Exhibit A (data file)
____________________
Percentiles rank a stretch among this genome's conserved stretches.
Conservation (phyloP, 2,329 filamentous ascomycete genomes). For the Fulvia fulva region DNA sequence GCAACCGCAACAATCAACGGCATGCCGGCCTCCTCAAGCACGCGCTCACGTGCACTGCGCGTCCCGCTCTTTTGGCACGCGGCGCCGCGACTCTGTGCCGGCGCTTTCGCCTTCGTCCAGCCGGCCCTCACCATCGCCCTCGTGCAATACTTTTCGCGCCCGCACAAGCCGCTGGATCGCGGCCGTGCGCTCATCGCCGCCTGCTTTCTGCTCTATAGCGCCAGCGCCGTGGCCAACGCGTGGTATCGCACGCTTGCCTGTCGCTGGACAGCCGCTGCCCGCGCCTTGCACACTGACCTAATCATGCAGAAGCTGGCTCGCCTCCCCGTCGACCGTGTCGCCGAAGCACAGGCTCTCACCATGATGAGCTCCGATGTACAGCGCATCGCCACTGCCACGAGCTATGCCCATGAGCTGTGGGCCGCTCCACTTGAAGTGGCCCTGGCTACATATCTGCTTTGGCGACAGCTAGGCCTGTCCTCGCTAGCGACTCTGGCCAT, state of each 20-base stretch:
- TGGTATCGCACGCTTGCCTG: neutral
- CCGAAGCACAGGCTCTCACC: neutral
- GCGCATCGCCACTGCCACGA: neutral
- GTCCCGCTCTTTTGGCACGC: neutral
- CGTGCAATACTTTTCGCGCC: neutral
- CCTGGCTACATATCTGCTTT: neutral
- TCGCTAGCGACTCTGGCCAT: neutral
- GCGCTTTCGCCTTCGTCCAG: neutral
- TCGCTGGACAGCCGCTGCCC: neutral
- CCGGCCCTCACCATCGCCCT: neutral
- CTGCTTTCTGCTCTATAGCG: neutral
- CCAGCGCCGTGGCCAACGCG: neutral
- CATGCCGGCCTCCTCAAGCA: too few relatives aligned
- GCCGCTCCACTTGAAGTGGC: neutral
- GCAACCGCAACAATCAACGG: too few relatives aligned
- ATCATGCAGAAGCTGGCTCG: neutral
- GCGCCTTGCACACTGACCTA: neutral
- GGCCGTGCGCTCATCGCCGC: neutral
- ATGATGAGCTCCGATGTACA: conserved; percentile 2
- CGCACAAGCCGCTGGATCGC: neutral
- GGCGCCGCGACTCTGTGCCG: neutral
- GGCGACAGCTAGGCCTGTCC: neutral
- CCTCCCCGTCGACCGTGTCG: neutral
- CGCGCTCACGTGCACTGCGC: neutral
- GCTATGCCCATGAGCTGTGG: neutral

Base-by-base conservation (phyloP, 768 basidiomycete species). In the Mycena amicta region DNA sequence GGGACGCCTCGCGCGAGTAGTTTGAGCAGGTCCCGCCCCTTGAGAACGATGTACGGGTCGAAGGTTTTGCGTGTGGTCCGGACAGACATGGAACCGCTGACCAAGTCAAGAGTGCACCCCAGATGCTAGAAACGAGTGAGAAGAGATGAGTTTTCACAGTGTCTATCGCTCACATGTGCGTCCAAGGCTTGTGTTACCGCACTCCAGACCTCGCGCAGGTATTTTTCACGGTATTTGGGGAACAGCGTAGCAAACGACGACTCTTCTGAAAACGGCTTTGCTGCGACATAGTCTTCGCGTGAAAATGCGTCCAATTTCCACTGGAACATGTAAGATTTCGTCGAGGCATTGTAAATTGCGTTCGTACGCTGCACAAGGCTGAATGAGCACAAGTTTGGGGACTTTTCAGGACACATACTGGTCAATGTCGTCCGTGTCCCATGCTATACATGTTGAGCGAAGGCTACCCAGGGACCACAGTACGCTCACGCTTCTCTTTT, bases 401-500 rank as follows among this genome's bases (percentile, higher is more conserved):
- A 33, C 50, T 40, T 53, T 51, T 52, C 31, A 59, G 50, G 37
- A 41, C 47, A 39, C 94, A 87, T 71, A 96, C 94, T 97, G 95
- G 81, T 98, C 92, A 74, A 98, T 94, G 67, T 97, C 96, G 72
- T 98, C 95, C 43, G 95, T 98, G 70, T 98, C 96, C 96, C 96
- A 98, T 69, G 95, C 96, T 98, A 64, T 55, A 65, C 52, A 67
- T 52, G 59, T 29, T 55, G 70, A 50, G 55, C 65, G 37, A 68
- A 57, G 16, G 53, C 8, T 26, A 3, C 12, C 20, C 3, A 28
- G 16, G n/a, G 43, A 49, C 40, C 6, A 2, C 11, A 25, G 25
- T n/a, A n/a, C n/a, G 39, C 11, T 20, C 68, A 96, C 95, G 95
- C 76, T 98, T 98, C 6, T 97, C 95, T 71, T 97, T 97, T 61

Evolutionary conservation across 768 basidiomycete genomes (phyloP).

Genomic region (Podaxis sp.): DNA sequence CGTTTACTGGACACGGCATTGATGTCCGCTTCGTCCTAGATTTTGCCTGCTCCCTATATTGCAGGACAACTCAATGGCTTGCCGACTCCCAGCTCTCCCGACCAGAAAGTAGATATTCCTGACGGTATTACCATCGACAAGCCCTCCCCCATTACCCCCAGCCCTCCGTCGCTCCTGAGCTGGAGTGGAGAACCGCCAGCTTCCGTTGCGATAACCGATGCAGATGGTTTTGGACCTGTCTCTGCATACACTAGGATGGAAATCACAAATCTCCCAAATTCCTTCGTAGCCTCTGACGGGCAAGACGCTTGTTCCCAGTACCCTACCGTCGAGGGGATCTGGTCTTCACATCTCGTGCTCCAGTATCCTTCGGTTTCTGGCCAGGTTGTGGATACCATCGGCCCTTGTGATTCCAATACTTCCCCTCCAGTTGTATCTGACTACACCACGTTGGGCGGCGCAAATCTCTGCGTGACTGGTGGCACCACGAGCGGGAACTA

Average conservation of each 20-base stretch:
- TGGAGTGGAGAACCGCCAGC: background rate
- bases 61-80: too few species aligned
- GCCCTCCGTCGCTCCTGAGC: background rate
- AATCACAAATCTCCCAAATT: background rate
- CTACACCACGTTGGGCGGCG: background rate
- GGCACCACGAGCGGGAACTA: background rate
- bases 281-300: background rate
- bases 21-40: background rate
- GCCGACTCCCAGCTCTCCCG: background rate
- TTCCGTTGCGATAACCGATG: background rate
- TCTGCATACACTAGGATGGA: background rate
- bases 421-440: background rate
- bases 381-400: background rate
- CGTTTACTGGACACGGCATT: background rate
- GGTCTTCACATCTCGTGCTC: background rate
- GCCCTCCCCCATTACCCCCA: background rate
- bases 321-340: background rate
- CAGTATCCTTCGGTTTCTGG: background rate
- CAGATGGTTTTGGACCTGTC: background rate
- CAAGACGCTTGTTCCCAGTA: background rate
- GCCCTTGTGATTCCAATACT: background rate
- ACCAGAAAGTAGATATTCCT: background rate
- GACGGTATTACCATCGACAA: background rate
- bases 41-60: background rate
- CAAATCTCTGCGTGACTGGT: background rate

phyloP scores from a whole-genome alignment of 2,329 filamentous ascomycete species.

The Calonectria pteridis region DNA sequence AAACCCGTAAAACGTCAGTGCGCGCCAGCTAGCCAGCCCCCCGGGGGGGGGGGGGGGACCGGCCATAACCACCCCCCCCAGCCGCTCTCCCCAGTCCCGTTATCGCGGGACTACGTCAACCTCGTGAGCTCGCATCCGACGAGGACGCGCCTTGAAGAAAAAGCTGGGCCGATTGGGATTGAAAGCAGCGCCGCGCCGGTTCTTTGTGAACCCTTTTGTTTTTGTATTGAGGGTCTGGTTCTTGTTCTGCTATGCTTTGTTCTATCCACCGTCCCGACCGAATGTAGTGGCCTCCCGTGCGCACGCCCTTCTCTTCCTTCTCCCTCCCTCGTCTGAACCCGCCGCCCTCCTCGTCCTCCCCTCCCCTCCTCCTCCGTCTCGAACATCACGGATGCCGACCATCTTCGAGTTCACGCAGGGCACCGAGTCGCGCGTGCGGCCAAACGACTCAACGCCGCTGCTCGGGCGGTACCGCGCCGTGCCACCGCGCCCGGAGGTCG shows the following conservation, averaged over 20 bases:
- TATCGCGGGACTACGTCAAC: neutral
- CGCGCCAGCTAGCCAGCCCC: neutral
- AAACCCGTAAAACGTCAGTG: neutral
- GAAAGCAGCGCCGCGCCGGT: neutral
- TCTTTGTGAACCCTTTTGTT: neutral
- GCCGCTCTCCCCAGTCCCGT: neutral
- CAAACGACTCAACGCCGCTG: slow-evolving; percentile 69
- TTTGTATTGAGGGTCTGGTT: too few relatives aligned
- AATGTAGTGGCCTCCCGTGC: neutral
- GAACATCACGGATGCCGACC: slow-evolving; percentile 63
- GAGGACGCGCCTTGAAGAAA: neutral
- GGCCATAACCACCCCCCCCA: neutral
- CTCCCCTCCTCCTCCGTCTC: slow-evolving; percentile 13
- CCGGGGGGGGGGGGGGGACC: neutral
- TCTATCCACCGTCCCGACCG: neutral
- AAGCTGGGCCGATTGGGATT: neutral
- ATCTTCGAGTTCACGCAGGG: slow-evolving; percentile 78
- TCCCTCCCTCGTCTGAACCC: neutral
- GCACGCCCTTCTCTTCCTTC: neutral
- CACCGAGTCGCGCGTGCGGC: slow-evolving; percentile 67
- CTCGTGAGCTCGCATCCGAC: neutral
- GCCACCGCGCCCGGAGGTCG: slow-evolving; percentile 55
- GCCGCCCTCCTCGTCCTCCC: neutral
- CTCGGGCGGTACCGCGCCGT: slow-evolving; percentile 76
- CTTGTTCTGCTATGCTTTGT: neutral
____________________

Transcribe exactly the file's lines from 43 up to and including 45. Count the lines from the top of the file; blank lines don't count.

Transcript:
- bases 61-80: too few species aligned
- GCCCTCCGTCGCTCCTGAGC: background rate
- AATCACAAATCTCCCAAATT: background rate